What size should your bankroll?

By Team Full Tilt

"Poker is a tough business," says Erik Seidel. "You can play for a long time and nothing win." When things go wrong, you do any stock exchange in tournaments or you can't win no pot in the cash games, you begin to understand the importance of having an appropriate bankroll.

But what size should your bankroll? How much should you have banked to not be penniless after a difficult past? The Full Tilt Poker pros agree that the answer depends on several factors, as your playing style, type of variant in which you play, your limit, the level of competition, and your psychological dispositions.

As Jennifer Harman says, "some players can be very effective with a tiny bankroll and others prefer to be more comfortable. They become quickly fearful and begin to stress quickly when they don't have enough money in their bankroll", so you must be aware of your level of comfort at the table. If you're nervous every time you play a pot is that you play probably too high for your bankroll. Harman, as the other members of Team Full Tilt, recommend a conservative approach and suggests maintaining a bankroll that gives you the freedom to have the downswings. "If you play in the $10-$20 limit, I believe that $10,000 is what need you" says Harman.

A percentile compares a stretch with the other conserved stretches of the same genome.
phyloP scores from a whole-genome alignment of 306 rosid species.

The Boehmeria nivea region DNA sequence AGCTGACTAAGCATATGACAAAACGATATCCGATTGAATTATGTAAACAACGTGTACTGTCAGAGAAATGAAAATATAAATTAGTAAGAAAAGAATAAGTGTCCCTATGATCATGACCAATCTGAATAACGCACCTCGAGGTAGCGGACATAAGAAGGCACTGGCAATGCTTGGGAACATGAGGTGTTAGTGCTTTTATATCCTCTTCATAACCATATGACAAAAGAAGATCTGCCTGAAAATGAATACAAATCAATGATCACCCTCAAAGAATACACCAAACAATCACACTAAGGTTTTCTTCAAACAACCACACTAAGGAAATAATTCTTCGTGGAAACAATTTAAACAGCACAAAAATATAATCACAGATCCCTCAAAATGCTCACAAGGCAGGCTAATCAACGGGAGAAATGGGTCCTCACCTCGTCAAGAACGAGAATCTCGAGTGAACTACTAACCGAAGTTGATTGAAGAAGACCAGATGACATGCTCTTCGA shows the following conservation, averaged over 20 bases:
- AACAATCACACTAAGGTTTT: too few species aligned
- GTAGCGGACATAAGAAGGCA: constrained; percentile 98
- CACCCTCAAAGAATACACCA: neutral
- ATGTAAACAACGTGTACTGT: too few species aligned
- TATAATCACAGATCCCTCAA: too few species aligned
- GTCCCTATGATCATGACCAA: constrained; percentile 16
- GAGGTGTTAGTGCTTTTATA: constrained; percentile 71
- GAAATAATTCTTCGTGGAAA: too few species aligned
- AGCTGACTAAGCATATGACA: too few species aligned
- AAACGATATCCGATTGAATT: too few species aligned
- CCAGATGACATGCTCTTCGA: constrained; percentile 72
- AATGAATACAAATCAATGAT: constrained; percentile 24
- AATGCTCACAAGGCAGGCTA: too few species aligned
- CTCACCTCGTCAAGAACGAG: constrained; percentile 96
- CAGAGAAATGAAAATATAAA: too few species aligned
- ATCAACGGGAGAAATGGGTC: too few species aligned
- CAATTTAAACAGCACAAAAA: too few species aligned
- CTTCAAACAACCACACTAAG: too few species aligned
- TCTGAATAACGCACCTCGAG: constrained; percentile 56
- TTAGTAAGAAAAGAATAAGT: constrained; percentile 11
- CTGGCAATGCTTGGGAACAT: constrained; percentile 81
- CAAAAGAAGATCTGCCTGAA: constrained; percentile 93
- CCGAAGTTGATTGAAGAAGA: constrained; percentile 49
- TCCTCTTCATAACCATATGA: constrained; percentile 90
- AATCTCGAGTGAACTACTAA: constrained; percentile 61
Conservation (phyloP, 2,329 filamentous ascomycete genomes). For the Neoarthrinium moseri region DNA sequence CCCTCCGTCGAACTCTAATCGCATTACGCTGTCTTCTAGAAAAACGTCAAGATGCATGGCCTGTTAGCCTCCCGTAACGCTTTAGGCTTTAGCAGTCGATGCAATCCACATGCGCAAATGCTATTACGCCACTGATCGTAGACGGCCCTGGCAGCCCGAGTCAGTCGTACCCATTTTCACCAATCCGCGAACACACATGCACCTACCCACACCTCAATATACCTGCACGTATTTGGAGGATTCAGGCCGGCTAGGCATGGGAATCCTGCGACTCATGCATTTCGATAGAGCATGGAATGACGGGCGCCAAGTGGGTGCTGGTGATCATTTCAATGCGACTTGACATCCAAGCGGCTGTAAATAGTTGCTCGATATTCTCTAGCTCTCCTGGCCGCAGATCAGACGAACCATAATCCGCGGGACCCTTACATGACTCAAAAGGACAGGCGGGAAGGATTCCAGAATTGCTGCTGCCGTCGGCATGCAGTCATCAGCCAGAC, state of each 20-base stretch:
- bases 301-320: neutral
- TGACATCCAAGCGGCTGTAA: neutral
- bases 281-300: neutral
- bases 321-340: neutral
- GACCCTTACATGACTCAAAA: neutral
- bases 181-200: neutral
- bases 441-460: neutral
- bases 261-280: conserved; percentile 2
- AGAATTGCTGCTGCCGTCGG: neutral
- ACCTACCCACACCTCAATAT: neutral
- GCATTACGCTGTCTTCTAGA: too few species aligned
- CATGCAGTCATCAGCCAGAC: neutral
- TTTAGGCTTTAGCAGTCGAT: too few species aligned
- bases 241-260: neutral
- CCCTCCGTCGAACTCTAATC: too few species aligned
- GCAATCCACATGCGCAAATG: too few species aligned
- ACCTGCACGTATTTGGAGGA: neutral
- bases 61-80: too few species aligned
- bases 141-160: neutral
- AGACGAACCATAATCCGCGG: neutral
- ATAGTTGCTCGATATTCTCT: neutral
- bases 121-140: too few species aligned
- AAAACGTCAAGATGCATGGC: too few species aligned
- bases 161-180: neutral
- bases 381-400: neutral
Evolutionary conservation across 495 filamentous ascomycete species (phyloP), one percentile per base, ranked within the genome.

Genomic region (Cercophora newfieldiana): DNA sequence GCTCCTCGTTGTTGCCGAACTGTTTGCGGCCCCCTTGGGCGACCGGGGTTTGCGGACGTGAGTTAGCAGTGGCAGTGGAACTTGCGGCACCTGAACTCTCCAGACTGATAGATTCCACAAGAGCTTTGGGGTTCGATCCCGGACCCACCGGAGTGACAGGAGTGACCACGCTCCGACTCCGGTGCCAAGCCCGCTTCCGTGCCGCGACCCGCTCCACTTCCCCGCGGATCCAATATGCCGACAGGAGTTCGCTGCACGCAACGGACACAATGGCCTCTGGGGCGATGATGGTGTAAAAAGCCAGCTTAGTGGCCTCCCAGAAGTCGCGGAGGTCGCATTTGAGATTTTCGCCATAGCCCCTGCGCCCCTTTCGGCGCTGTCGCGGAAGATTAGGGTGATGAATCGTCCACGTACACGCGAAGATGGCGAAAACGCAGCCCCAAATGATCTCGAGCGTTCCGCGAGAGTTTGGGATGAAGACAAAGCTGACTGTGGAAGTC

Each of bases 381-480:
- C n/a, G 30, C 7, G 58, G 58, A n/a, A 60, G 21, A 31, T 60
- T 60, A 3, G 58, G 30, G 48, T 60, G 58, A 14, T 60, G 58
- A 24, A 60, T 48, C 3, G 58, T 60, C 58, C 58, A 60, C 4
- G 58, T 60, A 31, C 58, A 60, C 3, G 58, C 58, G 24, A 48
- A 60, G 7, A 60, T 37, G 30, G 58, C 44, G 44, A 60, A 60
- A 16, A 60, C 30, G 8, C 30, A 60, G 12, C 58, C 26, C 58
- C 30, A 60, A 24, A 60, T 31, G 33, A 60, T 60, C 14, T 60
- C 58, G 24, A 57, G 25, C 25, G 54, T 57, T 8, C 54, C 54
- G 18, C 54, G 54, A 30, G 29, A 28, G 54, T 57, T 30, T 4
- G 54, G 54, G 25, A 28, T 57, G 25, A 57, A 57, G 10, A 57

John D'Agostino agrees: "You should never play at a limit where you're not comfortable." He suggests to never put more than 5% of his bankroll into play at any time.

The needs for a bankroll of tournaments must be larger than in cash games. Erik Seidel, a specialist in tournaments mentions that the long sequences without scholarships are common in tournaments. "If you wanted to play all the tournaments to $10,000, you should spend half a million a year," says Seidel. "Even players of global classes can do any stock exchange during a whole year, so having an adequate bankroll is essential."

"You need a larger bankroll when you play tournaments that when you play the cash games or sit ' go ' says Chris Ferguson. "Many people play tournaments without having the adequate bankroll. You must have 100 buy-ins. Maybe even 200. »

Play higher limits that your bankroll allows you may be correct for a while, but all the pros agree that you must have lot of money before you to face the difficult shots, the unlucky passes, errors. D'Agostino, one of the best young players of poker gives one last tip ending: "never play in heads up with Phil Ivey. I tried it once, and I failed miserably. »

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